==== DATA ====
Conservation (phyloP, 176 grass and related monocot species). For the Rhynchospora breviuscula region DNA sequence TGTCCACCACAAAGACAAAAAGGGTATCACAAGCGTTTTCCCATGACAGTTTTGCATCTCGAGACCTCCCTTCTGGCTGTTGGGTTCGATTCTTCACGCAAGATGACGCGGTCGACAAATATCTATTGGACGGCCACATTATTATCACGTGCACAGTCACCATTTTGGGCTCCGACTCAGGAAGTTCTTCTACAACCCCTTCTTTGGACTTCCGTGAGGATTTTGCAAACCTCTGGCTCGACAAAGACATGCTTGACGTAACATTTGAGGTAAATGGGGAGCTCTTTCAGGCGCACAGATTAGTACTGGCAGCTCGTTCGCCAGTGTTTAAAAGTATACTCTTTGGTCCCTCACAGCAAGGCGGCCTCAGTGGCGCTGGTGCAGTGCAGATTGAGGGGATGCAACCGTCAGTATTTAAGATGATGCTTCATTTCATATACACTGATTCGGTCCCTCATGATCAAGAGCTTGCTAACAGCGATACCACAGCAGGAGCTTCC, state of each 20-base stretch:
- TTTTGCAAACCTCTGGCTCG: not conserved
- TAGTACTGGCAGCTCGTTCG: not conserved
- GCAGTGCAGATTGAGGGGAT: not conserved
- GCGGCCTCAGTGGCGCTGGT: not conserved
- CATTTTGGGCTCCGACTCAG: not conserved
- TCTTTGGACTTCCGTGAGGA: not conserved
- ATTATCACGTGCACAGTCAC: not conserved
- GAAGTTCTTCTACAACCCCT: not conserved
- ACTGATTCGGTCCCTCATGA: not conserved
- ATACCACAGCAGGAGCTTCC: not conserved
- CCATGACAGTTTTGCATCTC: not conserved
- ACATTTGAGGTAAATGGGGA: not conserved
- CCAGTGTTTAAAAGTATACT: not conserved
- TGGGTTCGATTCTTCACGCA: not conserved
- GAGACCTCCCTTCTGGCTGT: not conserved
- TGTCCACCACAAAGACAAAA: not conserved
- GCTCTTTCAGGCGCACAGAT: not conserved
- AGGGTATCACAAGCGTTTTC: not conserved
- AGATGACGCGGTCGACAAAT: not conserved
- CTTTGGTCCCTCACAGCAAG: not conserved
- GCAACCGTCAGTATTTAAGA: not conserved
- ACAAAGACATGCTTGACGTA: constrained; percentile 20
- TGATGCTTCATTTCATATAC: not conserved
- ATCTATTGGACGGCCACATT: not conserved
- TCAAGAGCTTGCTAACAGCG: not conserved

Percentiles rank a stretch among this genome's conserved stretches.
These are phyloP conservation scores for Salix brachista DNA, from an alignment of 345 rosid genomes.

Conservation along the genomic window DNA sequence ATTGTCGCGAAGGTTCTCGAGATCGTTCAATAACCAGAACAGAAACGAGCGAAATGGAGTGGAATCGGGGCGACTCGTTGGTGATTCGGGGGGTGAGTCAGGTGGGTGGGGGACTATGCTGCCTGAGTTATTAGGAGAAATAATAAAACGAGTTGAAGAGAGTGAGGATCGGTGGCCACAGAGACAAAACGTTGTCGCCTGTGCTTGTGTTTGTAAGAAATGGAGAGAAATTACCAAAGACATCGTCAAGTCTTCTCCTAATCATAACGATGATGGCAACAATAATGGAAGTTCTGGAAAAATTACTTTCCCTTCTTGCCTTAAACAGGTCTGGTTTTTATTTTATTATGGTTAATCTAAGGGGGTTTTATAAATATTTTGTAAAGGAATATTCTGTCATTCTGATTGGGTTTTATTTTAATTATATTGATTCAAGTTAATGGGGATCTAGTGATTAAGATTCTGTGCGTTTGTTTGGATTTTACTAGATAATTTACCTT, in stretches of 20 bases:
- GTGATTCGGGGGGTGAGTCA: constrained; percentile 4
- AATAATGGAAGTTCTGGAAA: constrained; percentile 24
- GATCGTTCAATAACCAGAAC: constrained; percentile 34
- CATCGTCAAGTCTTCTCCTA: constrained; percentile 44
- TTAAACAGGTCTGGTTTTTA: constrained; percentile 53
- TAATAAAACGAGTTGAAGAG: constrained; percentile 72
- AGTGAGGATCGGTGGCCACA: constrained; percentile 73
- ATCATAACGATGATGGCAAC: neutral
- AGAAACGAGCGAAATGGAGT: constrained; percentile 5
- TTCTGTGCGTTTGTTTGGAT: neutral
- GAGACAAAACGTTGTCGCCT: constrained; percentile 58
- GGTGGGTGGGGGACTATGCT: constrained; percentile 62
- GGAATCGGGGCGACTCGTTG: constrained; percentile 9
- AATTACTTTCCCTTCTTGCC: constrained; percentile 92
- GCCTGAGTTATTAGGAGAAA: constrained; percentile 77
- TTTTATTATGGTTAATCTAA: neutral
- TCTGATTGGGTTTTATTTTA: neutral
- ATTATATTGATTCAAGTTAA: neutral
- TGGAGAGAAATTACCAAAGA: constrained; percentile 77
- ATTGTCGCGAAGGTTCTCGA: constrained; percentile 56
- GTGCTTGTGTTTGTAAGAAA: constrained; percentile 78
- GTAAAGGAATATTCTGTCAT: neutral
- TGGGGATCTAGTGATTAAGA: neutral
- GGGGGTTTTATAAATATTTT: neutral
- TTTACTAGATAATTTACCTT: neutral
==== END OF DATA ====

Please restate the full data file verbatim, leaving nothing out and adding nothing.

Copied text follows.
Conservation (phyloP, 176 grass and related monocot species). For the Rhynchospora breviuscula region DNA sequence TGTCCACCACAAAGACAAAAAGGGTATCACAAGCGTTTTCCCATGACAGTTTTGCATCTCGAGACCTCCCTTCTGGCTGTTGGGTTCGATTCTTCACGCAAGATGACGCGGTCGACAAATATCTATTGGACGGCCACATTATTATCACGTGCACAGTCACCATTTTGGGCTCCGACTCAGGAAGTTCTTCTACAACCCCTTCTTTGGACTTCCGTGAGGATTTTGCAAACCTCTGGCTCGACAAAGACATGCTTGACGTAACATTTGAGGTAAATGGGGAGCTCTTTCAGGCGCACAGATTAGTACTGGCAGCTCGTTCGCCAGTGTTTAAAAGTATACTCTTTGGTCCCTCACAGCAAGGCGGCCTCAGTGGCGCTGGTGCAGTGCAGATTGAGGGGATGCAACCGTCAGTATTTAAGATGATGCTTCATTTCATATACACTGATTCGGTCCCTCATGATCAAGAGCTTGCTAACAGCGATACCACAGCAGGAGCTTCC, state of each 20-base stretch:
- TTTTGCAAACCTCTGGCTCG: not conserved
- TAGTACTGGCAGCTCGTTCG: not conserved
- GCAGTGCAGATTGAGGGGAT: not conserved
- GCGGCCTCAGTGGCGCTGGT: not conserved
- CATTTTGGGCTCCGACTCAG: not conserved
- TCTTTGGACTTCCGTGAGGA: not conserved
- ATTATCACGTGCACAGTCAC: not conserved
- GAAGTTCTTCTACAACCCCT: not conserved
- ACTGATTCGGTCCCTCATGA: not conserved
- ATACCACAGCAGGAGCTTCC: not conserved
- CCATGACAGTTTTGCATCTC: not conserved
- ACATTTGAGGTAAATGGGGA: not conserved
- CCAGTGTTTAAAAGTATACT: not conserved
- TGGGTTCGATTCTTCACGCA: not conserved
- GAGACCTCCCTTCTGGCTGT: not conserved
- TGTCCACCACAAAGACAAAA: not conserved
- GCTCTTTCAGGCGCACAGAT: not conserved
- AGGGTATCACAAGCGTTTTC: not conserved
- AGATGACGCGGTCGACAAAT: not conserved
- CTTTGGTCCCTCACAGCAAG: not conserved
- GCAACCGTCAGTATTTAAGA: not conserved
- ACAAAGACATGCTTGACGTA: constrained; percentile 20
- TGATGCTTCATTTCATATAC: not conserved
- ATCTATTGGACGGCCACATT: not conserved
- TCAAGAGCTTGCTAACAGCG: not conserved

Percentiles rank a stretch among this genome's conserved stretches.
These are phyloP conservation scores for Salix brachista DNA, from an alignment of 345 rosid genomes.

Conservation along the genomic window DNA sequence ATTGTCGCGAAGGTTCTCGAGATCGTTCAATAACCAGAACAGAAACGAGCGAAATGGAGTGGAATCGGGGCGACTCGTTGGTGATTCGGGGGGTGAGTCAGGTGGGTGGGGGACTATGCTGCCTGAGTTATTAGGAGAAATAATAAAACGAGTTGAAGAGAGTGAGGATCGGTGGCCACAGAGACAAAACGTTGTCGCCTGTGCTTGTGTTTGTAAGAAATGGAGAGAAATTACCAAAGACATCGTCAAGTCTTCTCCTAATCATAACGATGATGGCAACAATAATGGAAGTTCTGGAAAAATTACTTTCCCTTCTTGCCTTAAACAGGTCTGGTTTTTATTTTATTATGGTTAATCTAAGGGGGTTTTATAAATATTTTGTAAAGGAATATTCTGTCATTCTGATTGGGTTTTATTTTAATTATATTGATTCAAGTTAATGGGGATCTAGTGATTAAGATTCTGTGCGTTTGTTTGGATTTTACTAGATAATTTACCTT, in stretches of 20 bases:
- GTGATTCGGGGGGTGAGTCA: constrained; percentile 4
- AATAATGGAAGTTCTGGAAA: constrained; percentile 24
- GATCGTTCAATAACCAGAAC: constrained; percentile 34
- CATCGTCAAGTCTTCTCCTA: constrained; percentile 44
- TTAAACAGGTCTGGTTTTTA: constrained; percentile 53
- TAATAAAACGAGTTGAAGAG: constrained; percentile 72
- AGTGAGGATCGGTGGCCACA: constrained; percentile 73
- ATCATAACGATGATGGCAAC: neutral
- AGAAACGAGCGAAATGGAGT: constrained; percentile 5
- TTCTGTGCGTTTGTTTGGAT: neutral
- GAGACAAAACGTTGTCGCCT: constrained; percentile 58
- GGTGGGTGGGGGACTATGCT: constrained; percentile 62
- GGAATCGGGGCGACTCGTTG: constrained; percentile 9
- AATTACTTTCCCTTCTTGCC: constrained; percentile 92
- GCCTGAGTTATTAGGAGAAA: constrained; percentile 77
- TTTTATTATGGTTAATCTAA: neutral
- TCTGATTGGGTTTTATTTTA: neutral
- ATTATATTGATTCAAGTTAA: neutral
- TGGAGAGAAATTACCAAAGA: constrained; percentile 77
- ATTGTCGCGAAGGTTCTCGA: constrained; percentile 56
- GTGCTTGTGTTTGTAAGAAA: constrained; percentile 78
- GTAAAGGAATATTCTGTCAT: neutral
- TGGGGATCTAGTGATTAAGA: neutral
- GGGGGTTTTATAAATATTTT: neutral
- TTTACTAGATAATTTACCTT: neutral